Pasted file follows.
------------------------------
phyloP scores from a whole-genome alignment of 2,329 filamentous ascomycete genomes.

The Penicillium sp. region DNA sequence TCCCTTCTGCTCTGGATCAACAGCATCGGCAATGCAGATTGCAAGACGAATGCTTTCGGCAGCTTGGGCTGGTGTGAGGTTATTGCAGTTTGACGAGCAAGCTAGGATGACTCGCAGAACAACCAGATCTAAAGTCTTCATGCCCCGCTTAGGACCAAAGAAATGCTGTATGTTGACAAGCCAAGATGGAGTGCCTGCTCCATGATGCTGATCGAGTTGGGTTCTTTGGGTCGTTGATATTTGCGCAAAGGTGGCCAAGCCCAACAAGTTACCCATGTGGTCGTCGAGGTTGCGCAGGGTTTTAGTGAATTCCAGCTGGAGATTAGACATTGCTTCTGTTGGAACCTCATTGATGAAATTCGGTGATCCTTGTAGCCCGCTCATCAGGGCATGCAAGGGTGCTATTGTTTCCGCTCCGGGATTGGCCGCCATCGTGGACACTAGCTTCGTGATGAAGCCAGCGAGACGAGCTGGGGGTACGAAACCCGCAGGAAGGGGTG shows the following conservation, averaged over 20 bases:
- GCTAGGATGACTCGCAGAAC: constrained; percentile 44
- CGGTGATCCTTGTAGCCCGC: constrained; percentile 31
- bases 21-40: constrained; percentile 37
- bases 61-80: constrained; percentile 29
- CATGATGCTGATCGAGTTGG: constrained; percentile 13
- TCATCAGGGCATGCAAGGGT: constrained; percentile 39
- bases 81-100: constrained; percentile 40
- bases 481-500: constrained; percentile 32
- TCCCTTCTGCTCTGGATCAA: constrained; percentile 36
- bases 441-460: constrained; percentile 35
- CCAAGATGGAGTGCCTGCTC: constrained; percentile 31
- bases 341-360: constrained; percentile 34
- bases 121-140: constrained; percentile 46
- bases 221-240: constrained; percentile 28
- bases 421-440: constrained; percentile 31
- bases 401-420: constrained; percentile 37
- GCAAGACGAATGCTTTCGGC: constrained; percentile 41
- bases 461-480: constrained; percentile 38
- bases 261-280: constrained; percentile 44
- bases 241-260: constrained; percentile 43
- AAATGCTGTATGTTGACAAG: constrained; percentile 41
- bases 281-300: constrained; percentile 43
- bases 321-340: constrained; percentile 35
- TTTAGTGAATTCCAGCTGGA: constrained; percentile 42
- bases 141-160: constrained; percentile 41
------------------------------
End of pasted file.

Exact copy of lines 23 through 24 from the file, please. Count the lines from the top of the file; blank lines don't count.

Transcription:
- AAATGCTGTATGTTGACAAG: constrained; percentile 41
- bases 281-300: constrained; percentile 43